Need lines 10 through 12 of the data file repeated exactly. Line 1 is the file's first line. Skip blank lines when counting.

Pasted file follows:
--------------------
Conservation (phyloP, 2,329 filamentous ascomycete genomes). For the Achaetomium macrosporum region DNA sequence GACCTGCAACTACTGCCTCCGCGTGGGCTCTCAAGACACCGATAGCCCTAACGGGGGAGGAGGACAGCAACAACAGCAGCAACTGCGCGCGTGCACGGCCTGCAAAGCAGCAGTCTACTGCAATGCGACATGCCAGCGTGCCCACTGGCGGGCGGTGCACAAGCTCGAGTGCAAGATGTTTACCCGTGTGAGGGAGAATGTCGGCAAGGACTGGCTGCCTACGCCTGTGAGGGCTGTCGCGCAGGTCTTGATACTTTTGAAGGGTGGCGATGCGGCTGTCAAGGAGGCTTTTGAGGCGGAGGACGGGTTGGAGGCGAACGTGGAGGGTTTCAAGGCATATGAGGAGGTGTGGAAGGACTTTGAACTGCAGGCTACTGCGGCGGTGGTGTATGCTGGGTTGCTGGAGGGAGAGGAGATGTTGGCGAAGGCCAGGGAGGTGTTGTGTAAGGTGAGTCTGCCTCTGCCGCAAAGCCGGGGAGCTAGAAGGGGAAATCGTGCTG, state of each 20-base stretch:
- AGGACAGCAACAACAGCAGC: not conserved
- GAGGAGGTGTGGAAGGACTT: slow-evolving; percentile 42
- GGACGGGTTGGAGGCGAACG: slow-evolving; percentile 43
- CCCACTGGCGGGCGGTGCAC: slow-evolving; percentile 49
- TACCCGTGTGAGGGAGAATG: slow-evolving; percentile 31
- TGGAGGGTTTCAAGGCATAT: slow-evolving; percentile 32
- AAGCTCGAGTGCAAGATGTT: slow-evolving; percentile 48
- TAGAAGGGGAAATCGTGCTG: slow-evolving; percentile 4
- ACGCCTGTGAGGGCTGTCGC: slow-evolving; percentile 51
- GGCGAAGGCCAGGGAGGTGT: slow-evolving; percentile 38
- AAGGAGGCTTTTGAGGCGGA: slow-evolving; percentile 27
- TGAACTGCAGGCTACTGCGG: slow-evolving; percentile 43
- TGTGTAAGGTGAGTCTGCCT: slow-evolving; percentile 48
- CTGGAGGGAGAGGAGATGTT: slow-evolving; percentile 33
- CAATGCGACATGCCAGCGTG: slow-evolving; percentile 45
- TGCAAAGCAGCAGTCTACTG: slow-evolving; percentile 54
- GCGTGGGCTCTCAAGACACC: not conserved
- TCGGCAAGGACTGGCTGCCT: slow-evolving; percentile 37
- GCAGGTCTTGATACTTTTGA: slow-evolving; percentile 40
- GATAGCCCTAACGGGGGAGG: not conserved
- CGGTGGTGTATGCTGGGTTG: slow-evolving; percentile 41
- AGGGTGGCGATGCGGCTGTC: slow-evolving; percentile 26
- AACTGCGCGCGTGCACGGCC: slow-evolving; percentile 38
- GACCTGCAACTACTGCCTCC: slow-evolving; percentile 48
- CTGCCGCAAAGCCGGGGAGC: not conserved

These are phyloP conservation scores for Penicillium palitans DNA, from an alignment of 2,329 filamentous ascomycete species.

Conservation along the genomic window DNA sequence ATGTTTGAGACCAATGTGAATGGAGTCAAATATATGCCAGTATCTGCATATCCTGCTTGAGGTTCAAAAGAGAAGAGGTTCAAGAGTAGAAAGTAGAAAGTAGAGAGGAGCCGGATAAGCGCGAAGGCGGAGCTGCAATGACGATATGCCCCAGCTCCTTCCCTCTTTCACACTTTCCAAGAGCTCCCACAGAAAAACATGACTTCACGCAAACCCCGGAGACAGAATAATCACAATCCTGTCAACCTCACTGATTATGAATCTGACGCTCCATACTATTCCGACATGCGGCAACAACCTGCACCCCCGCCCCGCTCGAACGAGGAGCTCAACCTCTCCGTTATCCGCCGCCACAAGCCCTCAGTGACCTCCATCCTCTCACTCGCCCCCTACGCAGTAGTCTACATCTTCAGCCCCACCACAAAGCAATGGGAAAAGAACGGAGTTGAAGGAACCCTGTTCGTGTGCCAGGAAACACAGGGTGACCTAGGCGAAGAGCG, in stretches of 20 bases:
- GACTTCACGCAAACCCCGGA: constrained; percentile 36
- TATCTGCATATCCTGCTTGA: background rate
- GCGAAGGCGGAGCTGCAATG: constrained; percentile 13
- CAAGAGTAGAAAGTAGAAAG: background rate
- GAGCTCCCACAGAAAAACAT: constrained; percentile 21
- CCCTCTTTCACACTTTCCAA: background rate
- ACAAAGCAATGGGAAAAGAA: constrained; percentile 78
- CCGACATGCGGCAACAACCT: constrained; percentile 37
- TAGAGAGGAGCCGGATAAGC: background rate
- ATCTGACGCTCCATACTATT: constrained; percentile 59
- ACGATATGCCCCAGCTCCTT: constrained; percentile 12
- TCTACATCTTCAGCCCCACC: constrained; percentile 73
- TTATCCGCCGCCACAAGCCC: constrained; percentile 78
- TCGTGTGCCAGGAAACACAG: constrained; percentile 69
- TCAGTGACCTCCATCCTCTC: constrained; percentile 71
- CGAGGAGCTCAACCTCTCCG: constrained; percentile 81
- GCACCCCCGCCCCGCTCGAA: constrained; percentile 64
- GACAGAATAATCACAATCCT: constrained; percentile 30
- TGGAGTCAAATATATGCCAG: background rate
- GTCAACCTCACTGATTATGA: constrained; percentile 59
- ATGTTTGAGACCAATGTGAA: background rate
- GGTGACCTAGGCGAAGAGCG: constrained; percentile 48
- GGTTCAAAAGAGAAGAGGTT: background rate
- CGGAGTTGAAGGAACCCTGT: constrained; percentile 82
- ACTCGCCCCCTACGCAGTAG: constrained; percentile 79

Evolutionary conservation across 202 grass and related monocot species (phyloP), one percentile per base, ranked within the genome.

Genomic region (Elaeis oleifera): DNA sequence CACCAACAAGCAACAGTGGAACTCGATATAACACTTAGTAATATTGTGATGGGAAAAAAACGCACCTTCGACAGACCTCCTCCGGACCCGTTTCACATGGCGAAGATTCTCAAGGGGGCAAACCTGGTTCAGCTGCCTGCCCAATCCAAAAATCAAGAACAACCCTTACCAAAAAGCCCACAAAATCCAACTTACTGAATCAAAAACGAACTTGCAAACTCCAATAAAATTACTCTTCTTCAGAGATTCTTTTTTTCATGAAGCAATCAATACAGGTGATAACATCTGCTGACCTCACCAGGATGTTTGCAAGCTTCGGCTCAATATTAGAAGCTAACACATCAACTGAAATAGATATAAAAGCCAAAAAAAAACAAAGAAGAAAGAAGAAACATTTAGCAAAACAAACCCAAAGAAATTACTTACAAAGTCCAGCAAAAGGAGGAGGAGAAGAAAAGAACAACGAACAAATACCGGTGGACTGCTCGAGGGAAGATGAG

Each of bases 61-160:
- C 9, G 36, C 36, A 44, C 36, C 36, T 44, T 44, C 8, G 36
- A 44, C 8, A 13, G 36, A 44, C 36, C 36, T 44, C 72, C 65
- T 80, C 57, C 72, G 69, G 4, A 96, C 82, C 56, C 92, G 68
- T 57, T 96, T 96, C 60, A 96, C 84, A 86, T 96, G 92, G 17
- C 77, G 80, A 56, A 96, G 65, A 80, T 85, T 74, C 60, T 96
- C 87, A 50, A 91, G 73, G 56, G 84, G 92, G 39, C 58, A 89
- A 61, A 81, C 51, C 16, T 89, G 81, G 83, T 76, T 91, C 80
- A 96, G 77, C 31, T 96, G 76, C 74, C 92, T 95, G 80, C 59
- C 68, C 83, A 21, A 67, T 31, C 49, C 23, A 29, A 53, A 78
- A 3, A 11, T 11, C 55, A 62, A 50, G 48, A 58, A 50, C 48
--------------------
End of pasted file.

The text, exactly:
- ACGCCTGTGAGGGCTGTCGC: slow-evolving; percentile 51
- GGCGAAGGCCAGGGAGGTGT: slow-evolving; percentile 38
- AAGGAGGCTTTTGAGGCGGA: slow-evolving; percentile 27